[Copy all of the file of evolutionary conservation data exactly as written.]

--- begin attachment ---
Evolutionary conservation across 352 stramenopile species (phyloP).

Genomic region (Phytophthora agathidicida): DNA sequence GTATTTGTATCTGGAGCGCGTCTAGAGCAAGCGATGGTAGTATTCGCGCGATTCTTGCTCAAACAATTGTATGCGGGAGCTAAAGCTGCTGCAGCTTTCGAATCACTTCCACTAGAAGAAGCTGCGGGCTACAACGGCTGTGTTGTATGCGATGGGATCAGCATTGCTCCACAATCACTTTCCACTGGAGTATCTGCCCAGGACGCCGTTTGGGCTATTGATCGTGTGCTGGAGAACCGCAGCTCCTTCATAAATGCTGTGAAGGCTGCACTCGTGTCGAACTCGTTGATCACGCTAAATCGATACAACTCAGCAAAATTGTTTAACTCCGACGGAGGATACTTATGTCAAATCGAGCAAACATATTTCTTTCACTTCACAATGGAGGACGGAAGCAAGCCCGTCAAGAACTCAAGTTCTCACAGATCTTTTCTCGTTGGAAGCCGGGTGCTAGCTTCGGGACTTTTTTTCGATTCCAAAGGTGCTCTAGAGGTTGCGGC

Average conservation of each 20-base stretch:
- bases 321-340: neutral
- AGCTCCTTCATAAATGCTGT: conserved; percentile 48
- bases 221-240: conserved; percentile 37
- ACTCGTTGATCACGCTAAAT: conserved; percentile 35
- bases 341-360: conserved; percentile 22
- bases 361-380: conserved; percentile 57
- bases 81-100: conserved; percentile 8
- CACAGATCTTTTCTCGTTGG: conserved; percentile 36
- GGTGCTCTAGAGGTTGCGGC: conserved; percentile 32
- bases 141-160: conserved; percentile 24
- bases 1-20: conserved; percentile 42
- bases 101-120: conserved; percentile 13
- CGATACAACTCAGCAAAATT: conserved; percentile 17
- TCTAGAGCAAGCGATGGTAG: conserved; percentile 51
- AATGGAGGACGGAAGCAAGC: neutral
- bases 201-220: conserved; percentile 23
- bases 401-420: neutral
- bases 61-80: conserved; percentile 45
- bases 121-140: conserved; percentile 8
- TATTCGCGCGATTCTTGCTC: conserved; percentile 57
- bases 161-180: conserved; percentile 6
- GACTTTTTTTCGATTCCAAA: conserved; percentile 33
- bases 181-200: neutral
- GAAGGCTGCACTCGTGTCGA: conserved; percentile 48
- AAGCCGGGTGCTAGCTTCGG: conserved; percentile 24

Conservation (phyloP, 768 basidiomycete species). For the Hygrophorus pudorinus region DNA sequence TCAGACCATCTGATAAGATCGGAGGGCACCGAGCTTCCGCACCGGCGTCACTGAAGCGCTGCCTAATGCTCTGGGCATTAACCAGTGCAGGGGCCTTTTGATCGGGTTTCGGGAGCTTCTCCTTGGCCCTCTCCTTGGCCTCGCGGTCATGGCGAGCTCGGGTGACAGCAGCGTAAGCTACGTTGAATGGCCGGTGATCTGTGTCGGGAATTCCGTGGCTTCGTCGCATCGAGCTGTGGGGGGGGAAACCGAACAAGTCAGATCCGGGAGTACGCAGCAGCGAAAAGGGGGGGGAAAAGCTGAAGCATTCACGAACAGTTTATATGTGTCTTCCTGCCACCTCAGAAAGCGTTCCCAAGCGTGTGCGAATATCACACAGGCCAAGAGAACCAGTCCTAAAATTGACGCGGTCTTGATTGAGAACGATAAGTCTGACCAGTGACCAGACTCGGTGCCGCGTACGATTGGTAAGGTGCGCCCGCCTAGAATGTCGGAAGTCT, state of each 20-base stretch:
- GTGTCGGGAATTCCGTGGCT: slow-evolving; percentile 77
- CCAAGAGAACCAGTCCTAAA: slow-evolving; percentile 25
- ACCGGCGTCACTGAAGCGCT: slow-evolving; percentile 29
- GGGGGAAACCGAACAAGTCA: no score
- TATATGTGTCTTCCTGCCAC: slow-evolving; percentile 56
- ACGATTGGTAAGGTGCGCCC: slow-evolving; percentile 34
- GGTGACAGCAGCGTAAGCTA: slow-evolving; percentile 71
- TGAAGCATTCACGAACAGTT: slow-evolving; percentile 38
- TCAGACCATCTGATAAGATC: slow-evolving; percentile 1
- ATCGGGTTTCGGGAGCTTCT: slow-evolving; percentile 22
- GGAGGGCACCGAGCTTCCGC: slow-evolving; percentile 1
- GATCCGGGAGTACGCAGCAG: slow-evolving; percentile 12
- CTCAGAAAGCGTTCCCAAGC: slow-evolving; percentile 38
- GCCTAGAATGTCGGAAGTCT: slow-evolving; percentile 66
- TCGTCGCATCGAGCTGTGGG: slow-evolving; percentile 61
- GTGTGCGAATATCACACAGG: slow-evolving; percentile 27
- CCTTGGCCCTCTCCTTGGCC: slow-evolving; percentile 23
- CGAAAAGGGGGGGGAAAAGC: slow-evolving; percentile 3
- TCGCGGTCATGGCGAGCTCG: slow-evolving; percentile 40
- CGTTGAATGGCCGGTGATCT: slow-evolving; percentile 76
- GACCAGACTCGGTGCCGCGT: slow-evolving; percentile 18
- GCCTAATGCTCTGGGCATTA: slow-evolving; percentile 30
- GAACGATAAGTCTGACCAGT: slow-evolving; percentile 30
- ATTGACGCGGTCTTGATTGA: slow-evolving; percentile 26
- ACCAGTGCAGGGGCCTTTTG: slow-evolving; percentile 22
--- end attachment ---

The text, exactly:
Evolutionary conservation across 352 stramenopile species (phyloP).

Genomic region (Phytophthora agathidicida): DNA sequence GTATTTGTATCTGGAGCGCGTCTAGAGCAAGCGATGGTAGTATTCGCGCGATTCTTGCTCAAACAATTGTATGCGGGAGCTAAAGCTGCTGCAGCTTTCGAATCACTTCCACTAGAAGAAGCTGCGGGCTACAACGGCTGTGTTGTATGCGATGGGATCAGCATTGCTCCACAATCACTTTCCACTGGAGTATCTGCCCAGGACGCCGTTTGGGCTATTGATCGTGTGCTGGAGAACCGCAGCTCCTTCATAAATGCTGTGAAGGCTGCACTCGTGTCGAACTCGTTGATCACGCTAAATCGATACAACTCAGCAAAATTGTTTAACTCCGACGGAGGATACTTATGTCAAATCGAGCAAACATATTTCTTTCACTTCACAATGGAGGACGGAAGCAAGCCCGTCAAGAACTCAAGTTCTCACAGATCTTTTCTCGTTGGAAGCCGGGTGCTAGCTTCGGGACTTTTTTTCGATTCCAAAGGTGCTCTAGAGGTTGCGGC

Average conservation of each 20-base stretch:
- bases 321-340: neutral
- AGCTCCTTCATAAATGCTGT: conserved; percentile 48
- bases 221-240: conserved; percentile 37
- ACTCGTTGATCACGCTAAAT: conserved; percentile 35
- bases 341-360: conserved; percentile 22
- bases 361-380: conserved; percentile 57
- bases 81-100: conserved; percentile 8
- CACAGATCTTTTCTCGTTGG: conserved; percentile 36
- GGTGCTCTAGAGGTTGCGGC: conserved; percentile 32
- bases 141-160: conserved; percentile 24
- bases 1-20: conserved; percentile 42
- bases 101-120: conserved; percentile 13
- CGATACAACTCAGCAAAATT: conserved; percentile 17
- TCTAGAGCAAGCGATGGTAG: conserved; percentile 51
- AATGGAGGACGGAAGCAAGC: neutral
- bases 201-220: conserved; percentile 23
- bases 401-420: neutral
- bases 61-80: conserved; percentile 45
- bases 121-140: conserved; percentile 8
- TATTCGCGCGATTCTTGCTC: conserved; percentile 57
- bases 161-180: conserved; percentile 6
- GACTTTTTTTCGATTCCAAA: conserved; percentile 33
- bases 181-200: neutral
- GAAGGCTGCACTCGTGTCGA: conserved; percentile 48
- AAGCCGGGTGCTAGCTTCGG: conserved; percentile 24

Conservation (phyloP, 768 basidiomycete species). For the Hygrophorus pudorinus region DNA sequence TCAGACCATCTGATAAGATCGGAGGGCACCGAGCTTCCGCACCGGCGTCACTGAAGCGCTGCCTAATGCTCTGGGCATTAACCAGTGCAGGGGCCTTTTGATCGGGTTTCGGGAGCTTCTCCTTGGCCCTCTCCTTGGCCTCGCGGTCATGGCGAGCTCGGGTGACAGCAGCGTAAGCTACGTTGAATGGCCGGTGATCTGTGTCGGGAATTCCGTGGCTTCGTCGCATCGAGCTGTGGGGGGGGAAACCGAACAAGTCAGATCCGGGAGTACGCAGCAGCGAAAAGGGGGGGGAAAAGCTGAAGCATTCACGAACAGTTTATATGTGTCTTCCTGCCACCTCAGAAAGCGTTCCCAAGCGTGTGCGAATATCACACAGGCCAAGAGAACCAGTCCTAAAATTGACGCGGTCTTGATTGAGAACGATAAGTCTGACCAGTGACCAGACTCGGTGCCGCGTACGATTGGTAAGGTGCGCCCGCCTAGAATGTCGGAAGTCT, state of each 20-base stretch:
- GTGTCGGGAATTCCGTGGCT: slow-evolving; percentile 77
- CCAAGAGAACCAGTCCTAAA: slow-evolving; percentile 25
- ACCGGCGTCACTGAAGCGCT: slow-evolving; percentile 29
- GGGGGAAACCGAACAAGTCA: no score
- TATATGTGTCTTCCTGCCAC: slow-evolving; percentile 56
- ACGATTGGTAAGGTGCGCCC: slow-evolving; percentile 34
- GGTGACAGCAGCGTAAGCTA: slow-evolving; percentile 71
- TGAAGCATTCACGAACAGTT: slow-evolving; percentile 38
- TCAGACCATCTGATAAGATC: slow-evolving; percentile 1
- ATCGGGTTTCGGGAGCTTCT: slow-evolving; percentile 22
- GGAGGGCACCGAGCTTCCGC: slow-evolving; percentile 1
- GATCCGGGAGTACGCAGCAG: slow-evolving; percentile 12
- CTCAGAAAGCGTTCCCAAGC: slow-evolving; percentile 38
- GCCTAGAATGTCGGAAGTCT: slow-evolving; percentile 66
- TCGTCGCATCGAGCTGTGGG: slow-evolving; percentile 61
- GTGTGCGAATATCACACAGG: slow-evolving; percentile 27
- CCTTGGCCCTCTCCTTGGCC: slow-evolving; percentile 23
- CGAAAAGGGGGGGGAAAAGC: slow-evolving; percentile 3
- TCGCGGTCATGGCGAGCTCG: slow-evolving; percentile 40
- CGTTGAATGGCCGGTGATCT: slow-evolving; percentile 76
- GACCAGACTCGGTGCCGCGT: slow-evolving; percentile 18
- GCCTAATGCTCTGGGCATTA: slow-evolving; percentile 30
- GAACGATAAGTCTGACCAGT: slow-evolving; percentile 30
- ATTGACGCGGTCTTGATTGA: slow-evolving; percentile 26
- ACCAGTGCAGGGGCCTTTTG: slow-evolving; percentile 22